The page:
On Wednesday, lawmakers will vote for the next Speaker of the Illinois House. Editorial boards across Illinois this weekend called on House Democrats to fire Boss Madigan.
From the Belleville News-Democrat Editorial Board:
Seeking a coup d’etat against the King of Illinois
You didn’t vote for the King of Illinois. You likely wouldn’t vote for him given the chance. But on Wednesday the people you elected to the Illinois House of Representatives will again vote on a speaker. Vegas odds are on Mike Madigan, again.
Madigan has been in the House since 1971 and speaker for all but two years since 1983. He is the rock in the stream that carried six governors, more than 200 state senators and more than 500 representatives past him.
When he took office Illinois owed $2.4 billion to its state pensions. Now it owes $130 billion.
Since he became speaker the median property tax bill in Illinois has grown 432 percent. Only one state has higher property tax bills than Illinois.
Too easy to make one guy the villain in this tragic comedy? Well, Madigan has been the consistent factor, although he has had plenty of sidekicks such as Blagojevich and Quinn. Representatives say resistance leads to retribution that limits their ability to represent, so they play pawns to the King.
He recently laid bare his alternative to reforms, and he wants to “start” by taking the state income tax from 3.75 percent back up to 5 percent — the rate that put $25 billion extra into the state’s coffers as they spent their way into even worse financial shape. Our bill backlog is now just shy of $11 billion and we’ve had no state budget for 558 days.
Illinois must change, and that means cutting off the head. Madigan will tax his way out of this fiscal nightmare, but the hopeful path is to reform so employers return and there are more taxpayers to share the burden.
… More than a month ago one of our reporters asked Illinois House members how they planned to vote regarding the House speaker. Only Rep. Jerry Costello II answered, saying he didn’t yet know.
Well, we reached out to Democratic state representatives Jay Hoffman, LaToya Greenwood, Katie Stuart, Dan Beiser and Costello again. Again, only Costello responded and said he couldn’t comment until after he saw the candidates and assessed who would put him in the best position to represent his district.
Maybe history is the best predictor. Hoffman voted 11 times to make Madigan speaker. Costello twice voted for him and received nearly $200,000 in campaign funds from Madigan. Stuart is new to Springfield but got about $900,000 from Madigan. Beiser, six votes for Madigan and more than $700,000 this election cycle. Greenwood is a newbie who only got $31,000 — apparently a safe Democratic district with opposition from a two-time felon didn’t get Mike too worked up….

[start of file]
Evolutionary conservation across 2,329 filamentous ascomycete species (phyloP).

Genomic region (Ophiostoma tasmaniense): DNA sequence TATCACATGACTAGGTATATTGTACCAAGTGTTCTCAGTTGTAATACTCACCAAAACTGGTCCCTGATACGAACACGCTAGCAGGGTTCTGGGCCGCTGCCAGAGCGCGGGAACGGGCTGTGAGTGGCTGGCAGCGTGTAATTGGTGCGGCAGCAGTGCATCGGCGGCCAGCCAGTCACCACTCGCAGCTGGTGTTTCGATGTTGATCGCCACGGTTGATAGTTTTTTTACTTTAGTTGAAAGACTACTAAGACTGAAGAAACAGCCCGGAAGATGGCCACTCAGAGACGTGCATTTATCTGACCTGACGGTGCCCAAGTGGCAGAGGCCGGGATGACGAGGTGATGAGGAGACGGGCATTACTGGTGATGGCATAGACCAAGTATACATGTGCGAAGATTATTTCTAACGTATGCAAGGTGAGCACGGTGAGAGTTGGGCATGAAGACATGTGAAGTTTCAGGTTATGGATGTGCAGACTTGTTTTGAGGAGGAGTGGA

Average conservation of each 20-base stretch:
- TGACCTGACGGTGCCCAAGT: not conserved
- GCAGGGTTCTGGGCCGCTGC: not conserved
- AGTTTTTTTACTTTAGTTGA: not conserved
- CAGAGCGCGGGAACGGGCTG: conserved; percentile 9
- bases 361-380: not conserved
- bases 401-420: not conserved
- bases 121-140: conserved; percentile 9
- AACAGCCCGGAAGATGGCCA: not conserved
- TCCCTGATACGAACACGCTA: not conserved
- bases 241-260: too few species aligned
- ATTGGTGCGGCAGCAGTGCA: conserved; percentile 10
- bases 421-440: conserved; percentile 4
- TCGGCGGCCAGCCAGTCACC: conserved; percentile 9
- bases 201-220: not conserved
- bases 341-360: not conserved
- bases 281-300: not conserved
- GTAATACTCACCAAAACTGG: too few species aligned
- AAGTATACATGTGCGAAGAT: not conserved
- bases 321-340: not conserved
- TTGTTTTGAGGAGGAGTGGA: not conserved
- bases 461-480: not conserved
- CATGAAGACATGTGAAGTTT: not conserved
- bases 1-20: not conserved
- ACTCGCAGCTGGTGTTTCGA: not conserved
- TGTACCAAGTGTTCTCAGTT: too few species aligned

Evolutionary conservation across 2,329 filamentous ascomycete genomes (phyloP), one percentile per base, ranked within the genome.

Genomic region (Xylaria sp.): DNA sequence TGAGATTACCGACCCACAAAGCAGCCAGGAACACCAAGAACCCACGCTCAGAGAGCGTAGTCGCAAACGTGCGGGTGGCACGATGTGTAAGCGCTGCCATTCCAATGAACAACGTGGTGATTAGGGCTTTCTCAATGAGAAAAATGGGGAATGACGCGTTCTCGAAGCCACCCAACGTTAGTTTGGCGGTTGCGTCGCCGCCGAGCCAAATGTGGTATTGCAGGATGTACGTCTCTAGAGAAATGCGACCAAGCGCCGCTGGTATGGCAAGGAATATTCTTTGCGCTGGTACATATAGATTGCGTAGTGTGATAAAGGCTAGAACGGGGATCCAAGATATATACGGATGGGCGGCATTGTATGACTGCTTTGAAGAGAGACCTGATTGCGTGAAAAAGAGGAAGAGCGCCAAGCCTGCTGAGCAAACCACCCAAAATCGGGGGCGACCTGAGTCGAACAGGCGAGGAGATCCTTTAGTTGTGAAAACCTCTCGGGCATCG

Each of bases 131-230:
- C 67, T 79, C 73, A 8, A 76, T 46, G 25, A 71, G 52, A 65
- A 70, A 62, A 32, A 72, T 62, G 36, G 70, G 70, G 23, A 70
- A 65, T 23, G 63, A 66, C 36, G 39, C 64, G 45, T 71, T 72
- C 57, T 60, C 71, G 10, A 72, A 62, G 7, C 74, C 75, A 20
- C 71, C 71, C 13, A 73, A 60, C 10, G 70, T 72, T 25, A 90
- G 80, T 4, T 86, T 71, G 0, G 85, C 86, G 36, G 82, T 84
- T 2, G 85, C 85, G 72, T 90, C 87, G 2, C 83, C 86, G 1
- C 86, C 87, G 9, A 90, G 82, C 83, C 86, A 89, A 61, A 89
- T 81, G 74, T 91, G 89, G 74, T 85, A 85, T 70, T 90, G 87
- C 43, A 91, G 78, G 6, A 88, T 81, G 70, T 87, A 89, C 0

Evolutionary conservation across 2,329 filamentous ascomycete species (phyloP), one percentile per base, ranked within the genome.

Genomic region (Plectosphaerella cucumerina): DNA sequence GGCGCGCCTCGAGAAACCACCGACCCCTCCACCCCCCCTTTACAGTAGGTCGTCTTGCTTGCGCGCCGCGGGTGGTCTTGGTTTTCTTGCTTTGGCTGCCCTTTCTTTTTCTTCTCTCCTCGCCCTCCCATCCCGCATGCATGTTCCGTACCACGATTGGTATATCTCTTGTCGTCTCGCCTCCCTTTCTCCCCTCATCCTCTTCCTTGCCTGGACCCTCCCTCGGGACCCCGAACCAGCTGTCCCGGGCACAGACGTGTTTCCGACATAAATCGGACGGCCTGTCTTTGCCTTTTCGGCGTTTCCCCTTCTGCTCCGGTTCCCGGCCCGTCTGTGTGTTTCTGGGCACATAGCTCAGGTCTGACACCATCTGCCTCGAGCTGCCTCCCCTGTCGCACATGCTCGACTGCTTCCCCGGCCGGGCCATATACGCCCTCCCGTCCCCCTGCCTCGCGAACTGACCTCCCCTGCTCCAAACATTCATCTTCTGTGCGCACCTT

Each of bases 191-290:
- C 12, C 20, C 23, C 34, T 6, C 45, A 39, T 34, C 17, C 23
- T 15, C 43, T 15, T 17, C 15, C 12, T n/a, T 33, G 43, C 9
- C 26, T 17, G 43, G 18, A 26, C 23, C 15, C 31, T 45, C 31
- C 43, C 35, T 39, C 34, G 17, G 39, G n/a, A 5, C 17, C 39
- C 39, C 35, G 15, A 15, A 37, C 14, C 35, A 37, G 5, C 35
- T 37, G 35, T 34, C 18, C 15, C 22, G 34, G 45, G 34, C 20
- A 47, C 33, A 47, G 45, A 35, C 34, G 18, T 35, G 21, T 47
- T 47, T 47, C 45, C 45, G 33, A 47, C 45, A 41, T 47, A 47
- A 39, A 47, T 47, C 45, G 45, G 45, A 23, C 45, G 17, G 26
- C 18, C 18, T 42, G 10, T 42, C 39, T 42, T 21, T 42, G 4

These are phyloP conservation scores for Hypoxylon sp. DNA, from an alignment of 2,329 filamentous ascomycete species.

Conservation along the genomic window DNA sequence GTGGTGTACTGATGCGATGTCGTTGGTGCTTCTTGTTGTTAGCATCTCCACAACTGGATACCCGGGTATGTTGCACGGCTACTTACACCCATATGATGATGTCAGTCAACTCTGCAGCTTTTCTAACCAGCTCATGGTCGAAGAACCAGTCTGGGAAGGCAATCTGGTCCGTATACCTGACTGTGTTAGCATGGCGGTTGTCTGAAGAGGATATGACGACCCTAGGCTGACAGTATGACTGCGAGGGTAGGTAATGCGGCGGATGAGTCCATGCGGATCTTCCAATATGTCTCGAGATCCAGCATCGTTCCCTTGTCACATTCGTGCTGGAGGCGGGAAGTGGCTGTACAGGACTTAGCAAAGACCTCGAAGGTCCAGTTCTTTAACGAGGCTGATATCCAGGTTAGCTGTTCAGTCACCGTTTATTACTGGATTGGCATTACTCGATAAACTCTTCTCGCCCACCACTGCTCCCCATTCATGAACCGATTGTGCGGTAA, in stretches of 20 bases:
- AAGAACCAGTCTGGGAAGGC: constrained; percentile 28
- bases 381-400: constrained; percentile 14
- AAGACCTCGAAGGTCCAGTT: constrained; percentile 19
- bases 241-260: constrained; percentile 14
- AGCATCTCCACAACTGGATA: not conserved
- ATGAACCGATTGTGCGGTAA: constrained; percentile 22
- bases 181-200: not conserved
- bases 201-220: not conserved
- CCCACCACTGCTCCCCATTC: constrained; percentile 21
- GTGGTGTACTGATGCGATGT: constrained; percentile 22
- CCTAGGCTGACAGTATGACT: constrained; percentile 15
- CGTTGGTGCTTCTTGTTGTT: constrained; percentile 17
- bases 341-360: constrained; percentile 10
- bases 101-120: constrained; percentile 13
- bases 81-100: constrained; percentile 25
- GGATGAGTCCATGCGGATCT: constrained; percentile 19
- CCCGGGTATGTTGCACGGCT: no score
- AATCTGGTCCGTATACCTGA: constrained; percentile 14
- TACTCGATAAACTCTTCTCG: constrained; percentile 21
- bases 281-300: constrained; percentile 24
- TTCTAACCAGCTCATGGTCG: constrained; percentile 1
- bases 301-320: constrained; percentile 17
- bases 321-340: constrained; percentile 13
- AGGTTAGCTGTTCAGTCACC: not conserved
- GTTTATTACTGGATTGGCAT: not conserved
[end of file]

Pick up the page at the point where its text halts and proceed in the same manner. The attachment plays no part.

From the State Journal-Register Editorial Board:
It's unfortunate in some ways that the speakership isn't a statewide post, because then residents could have an actual say on who shapes the state's agenda.
This year, we challenge Democratic House members to think of themselves as the speaker's employer and vet Madigan accordingly. No hiring manager goes into an interview without thinking about the necessary skill sets the winning candidate needs to possess. Let's imagine, then, just a handful of the many skills a House speaker should be proficient in - and consider how Madigan has measured up.
... Businesses and residents are desperate for actions that will lead to financial stability and a stronger business climate. But Madigan has done an abysmal job of articulating what his party would prescribe for improving any aspect of the state. All we get is Madigan's rote recitations that he is protecting the middle class by stopping Rauner's business-friendly Turnaround Agenda items. He hasn't offered specifics on how the Turnaround Agenda will harm working families or, more importantly, what he would suggest doing instead.
... Madigan has crafted budgets with past Republican governors, and has repeatedly said he wants to use the same framework that has been used in the past on a new spending plan. Rauner (who we note has yet to provide a truly balanced budget proposal) has been unwilling to play by those rules - but is that a bad approach?
The past way of doing business is what led Illinois to the dire state it's in. It's time for new ideas, and to celebrate the ability to compromise with the opposing political party.
No one person is single-handedly responsible for the dire situation Illinois is in. It took decades of poor decisions by hundreds of policymakers for the state to become a landmine - but the one constant during all but two of the years it took to get us here has been Madigan as speaker.
Madigan is a nimble politician. But being a political master under the Capitol dome has not created a thriving state the majority of Illinois' residents benefit from. The willingness of rank-and-file Democratic lawmakers to kowtow to Madigan has demonstrated a commitment to their personal political well-being above what is best for the people they ostensibly serve.
The job has requirements. The speaker needs to be someone committed to stopping the state's demise. A performance review on the current post holder speaks for itself.